Day camp is tailor-made for disabled youth

Camp Ability, the only program of its kind in Harford County, offers educational summer fun.

SUMMER In Harford County

July 24, 2005|By Cassandra A. Fortin | Cassandra A. Fortin,SPECIAL TO THE SUN

The campers at Camp Ability - who use wheelchairs, walk with braces or crutches and cope with maladies that limit their activities - won't rough it in the woods, climb mountains or go canoeing.

But the more than 100 participants in the Harford County Parks and Recreation summer camp for people with disabilities have plenty of other opportunities for outdoor activities and fun.

"The most important aspect of this camp is that the children are in a situation where they're constantly learning and reinforcing what they learned during the school year as opposed to getting the summer off," said Paul Yanney, chief of parks and recreation. But, he added, "This camp is not intended as an educational environment. It's meant to be fun."

The camp was founded in the mid-1970s by Rod Ewing, then-principal of John Archer School, which at the time was the county's only public special-education school. Although the county had a number of camps at that time, parents at John Archer were interested in a camp that could offer a specially tailored program.

Since its inception, the camp has filled. Because of high demand and repeat campers there's a waiting list. Once admitted to the camp - which includes campers ages 3 to 21 - many attend until they exceed the age limits.

"I've seen many kids grow up in this camp," said Yanney.

Yanney said the camp operates on a budget of more than $100,000, funded with state and county assistance as well as the activity fee.

Aaron Rosenkrans, director of the camp, said that 90 percent of their campers are students at John Archer with disabilities ranging from mild autism to Down syndrome. For $350, the camp offers a six-week daily program, with activities from 9:30 a.m. to 2:30 p.m.

Rosenkrans attributes the popularity of the camp to the activities and staff.

"We adapt the activities to their level," said Rosenkrans, a teacher at Riverside Elementary School in Joppatowne. "We make sure they keep active all day long. They have physical education, crafts and field trips. ... We develop a bond with them. This makes them feel comfortable and adds to the enjoyment of the program."

Keeling Harrison, assistant camp director, gave an example of the connection she enjoys with one camper, 19-year-old Toria Collier, who comes to the main office every Friday for her reward for good behavior.

"We put whipped cream on our faces and shave it off with a spoon," said Harrison. "We've done this for years. She knows this is coming at the end of the week, and we have such a great time doing it."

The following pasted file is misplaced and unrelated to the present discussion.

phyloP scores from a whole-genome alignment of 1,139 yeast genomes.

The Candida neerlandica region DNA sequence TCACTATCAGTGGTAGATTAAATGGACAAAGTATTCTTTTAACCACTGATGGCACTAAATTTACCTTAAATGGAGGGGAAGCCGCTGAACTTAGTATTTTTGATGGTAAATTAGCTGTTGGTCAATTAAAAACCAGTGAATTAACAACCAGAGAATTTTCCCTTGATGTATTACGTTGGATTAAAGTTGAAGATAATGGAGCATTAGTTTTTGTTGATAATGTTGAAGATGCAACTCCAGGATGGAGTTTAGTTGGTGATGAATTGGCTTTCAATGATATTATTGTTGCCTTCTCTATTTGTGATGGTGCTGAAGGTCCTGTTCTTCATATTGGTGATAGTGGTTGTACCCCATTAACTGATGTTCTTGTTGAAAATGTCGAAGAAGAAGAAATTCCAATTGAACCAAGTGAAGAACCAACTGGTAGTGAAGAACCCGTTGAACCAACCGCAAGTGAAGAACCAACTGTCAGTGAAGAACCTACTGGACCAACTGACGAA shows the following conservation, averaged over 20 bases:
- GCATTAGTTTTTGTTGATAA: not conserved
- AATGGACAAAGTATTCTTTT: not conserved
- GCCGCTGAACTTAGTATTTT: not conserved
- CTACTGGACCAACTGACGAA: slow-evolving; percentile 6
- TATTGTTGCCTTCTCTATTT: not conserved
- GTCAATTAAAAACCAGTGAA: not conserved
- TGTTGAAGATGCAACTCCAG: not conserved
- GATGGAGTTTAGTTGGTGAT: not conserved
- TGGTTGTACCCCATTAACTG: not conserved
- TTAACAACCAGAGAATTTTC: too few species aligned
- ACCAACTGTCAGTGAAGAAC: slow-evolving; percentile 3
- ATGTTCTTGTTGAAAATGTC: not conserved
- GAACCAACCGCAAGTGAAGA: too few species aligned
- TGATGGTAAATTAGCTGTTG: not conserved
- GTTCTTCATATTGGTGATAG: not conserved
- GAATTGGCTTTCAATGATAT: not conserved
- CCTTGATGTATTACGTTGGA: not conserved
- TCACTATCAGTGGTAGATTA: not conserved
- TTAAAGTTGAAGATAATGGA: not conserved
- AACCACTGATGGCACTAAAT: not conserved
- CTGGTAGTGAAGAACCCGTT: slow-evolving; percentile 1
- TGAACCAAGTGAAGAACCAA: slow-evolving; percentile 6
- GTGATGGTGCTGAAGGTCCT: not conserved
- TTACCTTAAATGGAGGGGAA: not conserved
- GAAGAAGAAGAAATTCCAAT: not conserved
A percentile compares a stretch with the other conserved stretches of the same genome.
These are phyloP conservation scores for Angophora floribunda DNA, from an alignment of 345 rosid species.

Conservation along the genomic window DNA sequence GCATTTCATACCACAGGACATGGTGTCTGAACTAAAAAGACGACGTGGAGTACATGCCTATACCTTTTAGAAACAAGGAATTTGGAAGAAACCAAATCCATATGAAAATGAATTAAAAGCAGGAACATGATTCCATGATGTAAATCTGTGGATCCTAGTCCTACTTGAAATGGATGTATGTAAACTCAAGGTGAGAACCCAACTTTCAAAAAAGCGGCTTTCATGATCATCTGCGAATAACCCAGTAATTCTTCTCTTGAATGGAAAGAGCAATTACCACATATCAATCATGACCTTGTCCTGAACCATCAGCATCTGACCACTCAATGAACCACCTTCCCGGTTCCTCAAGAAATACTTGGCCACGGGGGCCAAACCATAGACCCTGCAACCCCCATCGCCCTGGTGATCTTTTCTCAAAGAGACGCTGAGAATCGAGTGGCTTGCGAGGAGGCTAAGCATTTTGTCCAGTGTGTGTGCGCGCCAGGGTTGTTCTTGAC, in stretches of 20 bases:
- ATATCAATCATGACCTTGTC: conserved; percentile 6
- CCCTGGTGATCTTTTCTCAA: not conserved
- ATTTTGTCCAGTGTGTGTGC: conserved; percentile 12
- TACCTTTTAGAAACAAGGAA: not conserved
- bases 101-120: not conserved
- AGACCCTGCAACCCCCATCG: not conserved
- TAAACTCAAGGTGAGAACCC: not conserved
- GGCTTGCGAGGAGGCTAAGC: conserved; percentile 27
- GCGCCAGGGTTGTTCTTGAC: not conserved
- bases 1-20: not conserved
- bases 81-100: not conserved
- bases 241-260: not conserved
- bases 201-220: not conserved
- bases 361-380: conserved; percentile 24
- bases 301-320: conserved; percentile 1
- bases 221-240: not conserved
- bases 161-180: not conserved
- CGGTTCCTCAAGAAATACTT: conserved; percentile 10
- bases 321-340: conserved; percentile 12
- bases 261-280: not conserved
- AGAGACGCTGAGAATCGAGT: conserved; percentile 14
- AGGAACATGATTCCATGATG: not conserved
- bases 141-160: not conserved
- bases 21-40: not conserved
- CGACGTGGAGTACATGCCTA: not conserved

Rosenkrans said it takes time to build this type of rapport.

"We often get kids who come to the camp for the first time and they don't participate," said Rosenkrans. "Our greatest successes are when we are able to pull these kids out of their shell and get them excited."

Toria, a veteran camper, said the camp is her favorite place in the summer.

"I love coming here. We have fun shaving our faces. Today we are making pirate hats with scary flags," she said, growling and making claws with her hands. "It's fun."

Another camper, Brandon Russell, 14, said it's definitely fun, but that the day wears him out.

"I like doing gym class here," said Brandon. "They take me out of the wheelchair and make me work. By the end of the day, I'm so tired. When I go home, I need a break. So I play on my GameCube."

Yanney said the camp also offers benefits to the parents.

"Camp Ability gives parents a much-needed break," said Yanney. "Some of these kids are very demanding. Some have to be fed and diapered, and they have needs that we have to accommodate."

Rosenkrans said the hardest part of making the camp a success is adapting the program to meet the needs of the campers.

"It's really hard to adapt the programs in the beginning," said Rosenkrans. "We have to find ways to make every activity work for every camper, and sometimes that's very hard."

So they have to be selective on who works with the campers. Yanney said all potential instructors go through an interview process and many of them start as volunteers.

Newcomer Brandie Parker, an elementary education major at Towson University, said the interview almost scared her away from the job.

"When I first came and interviewed I wasn't sure if this was the right place for me," said Parker. "They tell you exactly what it's going to be like, and they're right. You have to feed grown kids and diaper them and help them in the bathroom. Some kids have harnesses and seizures. You have to repeat yourself a zillion times and help them a lot. I just wasn't sure if this was the place for me."

Parker quickly overcame her jitters.

"When I first arrived, there was one girl that had a horrible first day," said Parker. "I thought, `Oh boy, she and I are going to go around and around this year.' But now she hugs me every day, and she shows me what she's working on and she listens to me. When I feel like I'm making a difference, it makes me feel better."

Annette Hernandez, the mother of a camper, said she's been sold on the program from the start. After years of volunteering, she's now a camp teacher.

"I love this camp," said Hernandez. "It keeps him working on the stuff he learned in school this year. I know he's at a safe place and it gives me a chance to be more actively involved in what my child is doing. It's just a great place for these kids."

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